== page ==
CREATIVE BRIEF: Victor Solomon of Literally Balling

Let me introduce you to Victor Solomon. He's a SF based artist making big waves with his project "Literally Balling." If you guessed that we met on the internet, you're right. Instagram can be a magical place.

I don't remember how it happened exactly but I do remember receiving an email through the site from Victor about the project. We may have spoken prior to that on IG. I was attracted to his work on sight, but didn't really understand what it was all about. What I loved initially was the stained glass backboards, the crisp photography, the metallics, the wood, the color palette - so I guess everything. I also liked the faint anxiety it gave me when imagining them actually being used for their traditional purpose. 

In this interview, I set out to understand a little bit about him and his work. 

little beast: Where are you from?

VS: Boston    

little beast: Did you study?

VS: I apprenticed with a group of 80 year old stained glass masters for a year before embarking on Literally Balling. They taught me how to approach the craft with historical accuracy and were invaluable to the process. 

little beast: Describe working with these old stained glass masters. Where was this? Tell me more about them.

VS: The studio is a motley crew of old-school, SF craftspeople - retirees with wine in coffee mugs, amazing stories of days gone by and decades of expertise mastering this antiquated craft. 

little beast: What can you tell us about "Literally Balling?" 

VS: I've been really interested in the idea of luxury. What qualifies, the irony and it's own impracticality. 

little beast: Can you tell me more about your thoughts on luxury? About the idea of it, the irony, etc?

VS: There're a few threads running through this work, but this idea of the fragility of luxury feels particularly apropos here. Basketball is basically class-proof - the poorest kids and the richest kids play the same game, the same way - the iconography is evocative because it's vastness is an equalizer. However, an opulent destination in our culture is the adorning of luxury materials (on everything) - here a beautiful piece is created, but it's function is removed - quid pro quo.

little beast: Do you travel much?

VS: As often as I can get away! ⛵️🚀

little beast: Has any one place been more significant or inspirational for your work or lifestyle?

VS: Palm Springs has become an important bi-annual retreat to recharge.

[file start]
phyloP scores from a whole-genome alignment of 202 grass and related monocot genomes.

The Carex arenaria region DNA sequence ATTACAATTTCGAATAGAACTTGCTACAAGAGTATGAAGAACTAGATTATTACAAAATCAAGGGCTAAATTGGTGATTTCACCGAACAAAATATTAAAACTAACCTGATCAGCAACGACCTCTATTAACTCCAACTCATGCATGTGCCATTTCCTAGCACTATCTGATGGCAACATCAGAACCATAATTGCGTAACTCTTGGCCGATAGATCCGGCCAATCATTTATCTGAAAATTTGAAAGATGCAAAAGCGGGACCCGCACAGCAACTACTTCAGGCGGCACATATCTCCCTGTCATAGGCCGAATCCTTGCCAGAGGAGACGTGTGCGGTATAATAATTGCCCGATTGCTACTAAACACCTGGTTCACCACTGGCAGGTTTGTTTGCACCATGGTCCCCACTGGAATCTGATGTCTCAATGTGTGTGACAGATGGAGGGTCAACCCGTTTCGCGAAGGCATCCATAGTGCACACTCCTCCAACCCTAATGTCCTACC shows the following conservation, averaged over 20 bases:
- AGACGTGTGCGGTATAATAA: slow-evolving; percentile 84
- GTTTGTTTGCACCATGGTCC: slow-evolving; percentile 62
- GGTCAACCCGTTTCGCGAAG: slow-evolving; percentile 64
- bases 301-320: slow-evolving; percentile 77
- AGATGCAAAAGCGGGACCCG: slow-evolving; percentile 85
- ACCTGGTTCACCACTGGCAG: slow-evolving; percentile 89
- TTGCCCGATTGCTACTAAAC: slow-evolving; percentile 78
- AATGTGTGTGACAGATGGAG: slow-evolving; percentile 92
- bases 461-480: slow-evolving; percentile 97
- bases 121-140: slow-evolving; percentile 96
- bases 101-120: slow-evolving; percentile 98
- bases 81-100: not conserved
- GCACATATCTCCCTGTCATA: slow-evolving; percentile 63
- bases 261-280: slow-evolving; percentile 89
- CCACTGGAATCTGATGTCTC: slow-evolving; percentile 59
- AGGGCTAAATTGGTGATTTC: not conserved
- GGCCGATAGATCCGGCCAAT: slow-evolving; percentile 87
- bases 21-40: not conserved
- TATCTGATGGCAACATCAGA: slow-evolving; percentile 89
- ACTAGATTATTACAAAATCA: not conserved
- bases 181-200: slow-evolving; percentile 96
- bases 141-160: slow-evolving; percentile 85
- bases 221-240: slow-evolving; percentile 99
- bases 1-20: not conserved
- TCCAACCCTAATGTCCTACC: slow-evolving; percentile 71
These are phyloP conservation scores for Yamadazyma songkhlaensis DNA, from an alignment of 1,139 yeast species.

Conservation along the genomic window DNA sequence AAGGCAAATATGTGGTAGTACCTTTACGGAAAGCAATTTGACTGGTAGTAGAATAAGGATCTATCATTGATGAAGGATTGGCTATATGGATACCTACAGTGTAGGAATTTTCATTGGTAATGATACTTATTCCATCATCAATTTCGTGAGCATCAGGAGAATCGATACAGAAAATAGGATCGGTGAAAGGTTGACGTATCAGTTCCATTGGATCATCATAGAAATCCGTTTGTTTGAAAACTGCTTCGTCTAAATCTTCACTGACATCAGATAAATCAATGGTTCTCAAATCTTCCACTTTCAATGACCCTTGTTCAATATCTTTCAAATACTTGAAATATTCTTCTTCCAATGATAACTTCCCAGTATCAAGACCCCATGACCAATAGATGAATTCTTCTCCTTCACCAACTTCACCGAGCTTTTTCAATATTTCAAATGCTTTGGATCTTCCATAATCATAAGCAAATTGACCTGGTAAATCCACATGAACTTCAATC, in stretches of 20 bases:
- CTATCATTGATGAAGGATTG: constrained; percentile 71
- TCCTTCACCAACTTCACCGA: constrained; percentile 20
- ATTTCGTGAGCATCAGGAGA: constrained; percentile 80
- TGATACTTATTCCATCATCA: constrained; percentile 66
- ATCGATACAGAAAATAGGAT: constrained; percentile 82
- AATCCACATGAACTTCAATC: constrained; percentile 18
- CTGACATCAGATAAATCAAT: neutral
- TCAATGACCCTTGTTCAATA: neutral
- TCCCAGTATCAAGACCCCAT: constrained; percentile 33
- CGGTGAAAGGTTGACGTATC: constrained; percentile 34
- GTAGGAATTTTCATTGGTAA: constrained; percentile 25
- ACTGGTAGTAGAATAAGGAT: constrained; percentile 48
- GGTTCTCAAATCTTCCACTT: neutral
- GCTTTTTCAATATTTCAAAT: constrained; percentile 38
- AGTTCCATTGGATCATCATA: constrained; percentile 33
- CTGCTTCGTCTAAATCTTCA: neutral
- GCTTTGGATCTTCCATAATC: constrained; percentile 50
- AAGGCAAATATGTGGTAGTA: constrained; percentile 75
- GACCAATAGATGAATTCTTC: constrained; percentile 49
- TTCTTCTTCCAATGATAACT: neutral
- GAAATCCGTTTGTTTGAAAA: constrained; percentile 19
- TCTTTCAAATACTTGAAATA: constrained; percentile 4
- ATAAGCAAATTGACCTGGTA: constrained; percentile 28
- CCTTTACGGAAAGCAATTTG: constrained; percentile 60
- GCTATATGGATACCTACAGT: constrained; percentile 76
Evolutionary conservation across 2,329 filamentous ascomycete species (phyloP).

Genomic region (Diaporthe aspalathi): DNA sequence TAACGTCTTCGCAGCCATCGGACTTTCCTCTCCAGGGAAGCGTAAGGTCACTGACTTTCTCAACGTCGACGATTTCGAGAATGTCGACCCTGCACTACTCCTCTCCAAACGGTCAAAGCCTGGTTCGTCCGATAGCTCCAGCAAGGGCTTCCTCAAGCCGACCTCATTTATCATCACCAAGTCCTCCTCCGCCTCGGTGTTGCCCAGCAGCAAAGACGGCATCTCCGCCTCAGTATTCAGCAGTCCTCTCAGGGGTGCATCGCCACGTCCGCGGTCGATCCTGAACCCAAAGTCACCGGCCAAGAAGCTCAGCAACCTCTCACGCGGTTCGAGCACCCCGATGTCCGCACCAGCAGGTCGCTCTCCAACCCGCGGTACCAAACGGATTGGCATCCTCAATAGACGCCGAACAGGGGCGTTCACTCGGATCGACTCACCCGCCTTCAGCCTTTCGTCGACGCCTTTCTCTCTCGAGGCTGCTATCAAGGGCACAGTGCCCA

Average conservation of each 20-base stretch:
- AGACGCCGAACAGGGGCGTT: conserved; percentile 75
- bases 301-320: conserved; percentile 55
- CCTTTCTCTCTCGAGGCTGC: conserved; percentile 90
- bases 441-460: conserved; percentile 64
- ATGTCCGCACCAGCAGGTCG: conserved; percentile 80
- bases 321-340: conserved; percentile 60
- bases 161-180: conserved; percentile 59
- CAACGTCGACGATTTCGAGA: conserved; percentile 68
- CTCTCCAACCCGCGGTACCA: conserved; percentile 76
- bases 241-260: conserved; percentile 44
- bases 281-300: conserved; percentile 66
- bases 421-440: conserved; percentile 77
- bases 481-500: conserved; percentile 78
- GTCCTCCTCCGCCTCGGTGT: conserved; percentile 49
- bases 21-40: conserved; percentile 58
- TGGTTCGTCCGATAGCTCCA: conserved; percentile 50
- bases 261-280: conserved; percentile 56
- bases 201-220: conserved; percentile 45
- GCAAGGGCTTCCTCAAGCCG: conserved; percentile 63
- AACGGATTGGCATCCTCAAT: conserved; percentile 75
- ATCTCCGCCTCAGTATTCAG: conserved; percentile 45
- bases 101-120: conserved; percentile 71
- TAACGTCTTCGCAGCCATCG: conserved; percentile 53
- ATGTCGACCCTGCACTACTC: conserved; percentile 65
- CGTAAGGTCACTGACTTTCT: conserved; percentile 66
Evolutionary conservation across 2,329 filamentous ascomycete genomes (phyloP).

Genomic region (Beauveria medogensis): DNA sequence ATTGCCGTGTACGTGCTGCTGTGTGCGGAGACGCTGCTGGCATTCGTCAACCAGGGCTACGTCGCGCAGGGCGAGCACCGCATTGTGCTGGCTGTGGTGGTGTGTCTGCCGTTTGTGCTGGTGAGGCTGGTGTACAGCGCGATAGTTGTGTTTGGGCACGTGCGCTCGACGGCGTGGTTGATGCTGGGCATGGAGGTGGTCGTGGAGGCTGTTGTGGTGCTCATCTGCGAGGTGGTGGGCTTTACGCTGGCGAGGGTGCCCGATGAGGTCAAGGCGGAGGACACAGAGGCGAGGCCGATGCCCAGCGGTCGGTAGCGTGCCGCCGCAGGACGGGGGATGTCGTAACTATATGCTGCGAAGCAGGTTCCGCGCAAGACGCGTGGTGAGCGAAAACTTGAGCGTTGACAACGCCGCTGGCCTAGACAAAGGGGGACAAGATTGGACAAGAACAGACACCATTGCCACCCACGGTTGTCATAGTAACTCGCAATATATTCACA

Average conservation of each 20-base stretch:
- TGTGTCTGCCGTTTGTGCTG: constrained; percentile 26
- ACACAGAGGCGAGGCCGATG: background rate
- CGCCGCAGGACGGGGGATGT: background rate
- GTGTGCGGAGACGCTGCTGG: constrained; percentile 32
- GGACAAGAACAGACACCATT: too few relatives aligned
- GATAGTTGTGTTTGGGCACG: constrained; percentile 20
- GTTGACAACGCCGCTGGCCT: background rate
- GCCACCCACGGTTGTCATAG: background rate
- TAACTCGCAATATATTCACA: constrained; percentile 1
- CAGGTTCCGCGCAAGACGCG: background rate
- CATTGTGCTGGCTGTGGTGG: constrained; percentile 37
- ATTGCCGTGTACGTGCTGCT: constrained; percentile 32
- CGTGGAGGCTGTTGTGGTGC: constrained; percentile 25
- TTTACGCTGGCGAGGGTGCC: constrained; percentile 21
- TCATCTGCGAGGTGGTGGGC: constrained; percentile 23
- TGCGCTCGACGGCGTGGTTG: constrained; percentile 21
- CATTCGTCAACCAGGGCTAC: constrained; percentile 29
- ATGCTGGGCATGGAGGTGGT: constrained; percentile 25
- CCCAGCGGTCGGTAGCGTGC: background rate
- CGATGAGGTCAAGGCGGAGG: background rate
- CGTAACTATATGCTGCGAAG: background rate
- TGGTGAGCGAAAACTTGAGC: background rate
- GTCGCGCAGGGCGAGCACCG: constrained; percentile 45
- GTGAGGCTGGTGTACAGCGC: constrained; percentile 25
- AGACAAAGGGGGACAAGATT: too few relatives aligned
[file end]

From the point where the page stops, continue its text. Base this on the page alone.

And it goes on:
little beast: Describe your Palm Springs Recharge. Any favorite places to stay, restaurants or chill spots?

VS: Stay at the Sparrow Lodge, dinner at the Parker, dessert at Colony Palms, drinks at Melvyn's, vintage scouring and hikes in Joshua Tree. 

little beast: Where else have you traveled to? In or out of the States.

VS: I spent a summer working on a banana plantation in Australia, toured Germany, France and the UK and criss-crossed the US in varying capacities - looking for an excuse to get to Istanbul, Hong Kong and a long southwestern road trip.

little beast: Can you tell us about any pieces that are working on currently?

VS: I'm preparing now for my first solo show in NY - a collection of new work related to Literally Balling. 

little beast: Tell me more about the exhibition. 

VS: February 25th at Joseph Gross Gallery I'll be exhibiting the new Literally Balling collection - all new backboards, but also a body of work supporting the narrative in a variety of mediums. Honored and excited, looking forward to sharing the evolution of the project with everyone.

little beast: Tell us something that might give you inspiration for a piece or a series of work.

VS: As the medium for this project is rooted in an antiquated practice a lot of inspiration comes from looking back at traditional approaches, anywhere from medieval executions to the bay areas glass resurgence of the 60s/70s.

little beast: How much of this project has been research? Describe to me what the process has been like for you. Do you get sucked into the historical stuff? 

VS: The historical relevance has always been an important part of the project to me. Stained glass has long been a symbol of power and wealth and as I appropriate that conceit, it's made sense to design these pieces inspired by those that preceded. The ornate medieval work is aesthetically something I've gravitated towards, but the wave of glass artists in the 60s/70s introduced a 'naughtiness' to the medium that this can be seen as an evolution from.

little beast: Describe what your creative process might look like, from idea to physical.

VS: My process is very lo-fi. In staying with the processes historical accuracy, my approach is as the medium's always been: long hand sketches, hand cut glass, hand wrought steel rims and painstakingly woven crystal nets. 

little beast: Is there a person that has been most influential to your work over the years? 

VS: Aside from my glass mentors, Sterling Bartlett and Brendan Donnelly, great artists in their own right, were really encouraging in the early phases that there was something worth exploring here. 

little beast: What are you listening to most lately in terms of music?

VS: Lots of Scott Walker, Eno's Taking Tiger Mountain, Meek Mill, Young Thug and I'm still hanging on to At Long Last A$AP

little beast: Do you have favorite visual artists?

VS: So many, but lately: Ry Rocklen, Nicole Wermers, Paul Pfeiffer and Ruby Sky Stiler

little beast: If you could collaborate with any creative on a project who would it be? (living or dead)

VS: I would love to get together with James Goldstein on something (and holding out hope that I'll get the opportunity)

You can see more of Victor's work on his website.

Instagram handles: @victorsolomon and @literallyballing